The long-awaited news about Conifer's future comes after Tenet reviewed multiple revised offers from parties interested in purchasing the company.
Tenet, a for-profit operator of 65 hospitals and about 500 outpatient centers, announced the plan Wednesday about a year and a half after saying its leaders would conduct a strategic review of Conifer's best path forward.
"This decision supports our longstanding objectives to maximize the value of Conifer, build on its strong growth potential and deliver the best outcome for Conifer and for Tenet shareholders," said Tenet Executive Chairman and CEO Ronald A. Rittenmeyer in a statement.
"Pursuing a tax-free spin-off is an important step forward in Conifer's evolution," Rittenmeyer added, "and we believe the business is well-positioned to capitalize on its growth opportunities as a standalone company."
Conifer, which offers outsourced revenue cycle management and other services to healthcare providers, generated more than $1.53 billion in revenue last year, with adjusted EBITDA of $357 million, up 26% from 2017, according to the announcement.
CommonSpirit Health—the large nonprofit health system created last year by the merger of Catholic Health Initiatives (CHI) and Dignity Health—owns a minority interest in Conifer and supports the planned spinoff, according to Tenet's announcement.
Conifer's CEO Replaced
Stephen M. Mooney, MBA, who had been Conifer's CEO since its formation in 2008, "has stepped down from his position," according to Tenet's announcement, which didn't give a reason for his departure. (His bio was removed from Conifer's website, as of Wednesday morning.)
Kyle Burtnett, who had been chief operating officer since joining the company in October 2017, has been appointed Conifer's interim CEO as Tenet conducts a national search for Mooney's permanent successor, with plans to evaluate internal and external candidates alike.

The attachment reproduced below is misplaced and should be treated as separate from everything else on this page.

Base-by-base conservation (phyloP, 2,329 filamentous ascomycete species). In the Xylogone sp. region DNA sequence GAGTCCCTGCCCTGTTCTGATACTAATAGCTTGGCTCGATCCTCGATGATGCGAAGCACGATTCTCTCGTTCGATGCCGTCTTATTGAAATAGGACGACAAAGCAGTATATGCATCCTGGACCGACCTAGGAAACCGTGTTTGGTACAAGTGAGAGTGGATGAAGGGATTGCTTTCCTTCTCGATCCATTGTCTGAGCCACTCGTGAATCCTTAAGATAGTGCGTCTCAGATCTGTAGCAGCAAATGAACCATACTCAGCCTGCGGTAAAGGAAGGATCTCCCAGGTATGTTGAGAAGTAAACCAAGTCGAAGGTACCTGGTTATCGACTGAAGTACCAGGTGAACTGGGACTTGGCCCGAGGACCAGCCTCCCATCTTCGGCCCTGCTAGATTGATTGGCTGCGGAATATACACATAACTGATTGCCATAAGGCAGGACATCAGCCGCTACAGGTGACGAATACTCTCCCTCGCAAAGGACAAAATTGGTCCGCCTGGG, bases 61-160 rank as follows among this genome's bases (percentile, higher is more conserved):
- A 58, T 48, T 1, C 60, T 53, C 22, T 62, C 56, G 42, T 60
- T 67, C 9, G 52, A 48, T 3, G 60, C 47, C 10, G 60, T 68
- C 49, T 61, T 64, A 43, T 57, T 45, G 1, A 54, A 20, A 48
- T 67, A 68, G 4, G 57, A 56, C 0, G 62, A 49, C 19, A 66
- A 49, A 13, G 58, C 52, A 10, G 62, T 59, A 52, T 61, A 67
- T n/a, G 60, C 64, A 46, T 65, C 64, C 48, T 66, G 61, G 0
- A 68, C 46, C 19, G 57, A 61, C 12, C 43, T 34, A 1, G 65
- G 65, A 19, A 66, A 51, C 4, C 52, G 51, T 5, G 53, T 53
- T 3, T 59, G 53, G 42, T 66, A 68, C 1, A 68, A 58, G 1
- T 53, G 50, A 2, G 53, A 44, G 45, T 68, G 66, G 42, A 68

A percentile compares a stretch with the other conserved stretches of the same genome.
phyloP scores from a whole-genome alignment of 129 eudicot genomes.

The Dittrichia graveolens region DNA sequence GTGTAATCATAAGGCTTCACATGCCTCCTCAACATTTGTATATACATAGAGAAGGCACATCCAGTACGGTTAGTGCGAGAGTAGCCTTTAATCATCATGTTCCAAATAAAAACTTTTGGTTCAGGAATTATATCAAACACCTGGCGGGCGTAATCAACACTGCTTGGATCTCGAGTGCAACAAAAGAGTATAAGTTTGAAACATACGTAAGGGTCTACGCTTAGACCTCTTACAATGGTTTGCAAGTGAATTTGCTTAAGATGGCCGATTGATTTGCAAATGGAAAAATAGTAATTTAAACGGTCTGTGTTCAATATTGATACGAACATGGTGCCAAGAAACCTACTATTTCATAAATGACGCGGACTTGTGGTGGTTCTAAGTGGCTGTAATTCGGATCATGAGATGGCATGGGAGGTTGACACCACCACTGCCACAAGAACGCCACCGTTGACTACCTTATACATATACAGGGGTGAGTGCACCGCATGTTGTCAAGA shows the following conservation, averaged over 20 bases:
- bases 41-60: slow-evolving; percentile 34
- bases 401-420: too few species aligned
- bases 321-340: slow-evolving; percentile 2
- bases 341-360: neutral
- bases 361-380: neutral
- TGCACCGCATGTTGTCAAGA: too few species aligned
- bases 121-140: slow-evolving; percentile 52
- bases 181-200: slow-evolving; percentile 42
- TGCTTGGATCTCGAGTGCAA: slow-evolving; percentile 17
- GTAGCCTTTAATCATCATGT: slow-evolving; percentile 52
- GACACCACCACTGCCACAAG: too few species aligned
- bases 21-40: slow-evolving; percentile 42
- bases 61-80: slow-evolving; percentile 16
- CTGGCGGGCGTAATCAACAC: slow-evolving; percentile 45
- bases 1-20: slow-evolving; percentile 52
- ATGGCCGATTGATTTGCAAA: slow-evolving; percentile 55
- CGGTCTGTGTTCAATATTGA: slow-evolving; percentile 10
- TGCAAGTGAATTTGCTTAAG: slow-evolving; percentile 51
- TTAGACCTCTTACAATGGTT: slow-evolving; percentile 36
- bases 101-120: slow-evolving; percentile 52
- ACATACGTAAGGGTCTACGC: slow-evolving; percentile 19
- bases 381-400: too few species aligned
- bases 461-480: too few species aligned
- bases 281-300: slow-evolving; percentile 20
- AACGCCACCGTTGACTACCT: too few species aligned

Rittenmeyer thanked Mooney for his dedication and work and praised Burtnett as "a driving force behind the company's exceptional cost management and margin improvement."
"His operational rigor and tenacity has helped to sharpen all corners of the organization to be more efficient and effective," Rittenmeyer said of Burtnett in the statement. "I look forward to working with him to advance the many important initiatives underway at Conifer."
Paths Not Chosen
Tenet's leaders conducted "an exhaustive review" of Conifer's potential strategic options, according to a presentation delivered Wednesday morning to investors. They focused on two potential options: either a cash sale of the enterprise or a merger and tax-free spin-off.
In exploring a possible Conifer sale, Tenet made initial contact with 74 parties, received nine preliminary bids, and narrowed the list down to three final parties that conducted diligence and revised their offers, according to Tenet's presentation.
They settled, however, on a spin-off, saying the proposed timing sets Conifer up for success as a standalone company to refocus on its own commercial strategy and grow.
Steven Porter is an associate content manager and Strategy editor for HealthLeaders, a Simplify Compliance brand.
Photo credit: Casimiro PT / Shutterstock.com
If all goes as planned, Conifer will become its own independent company rather than being acquired.
The arrangement is contingent upon the ability to execute it in a tax-free fashion.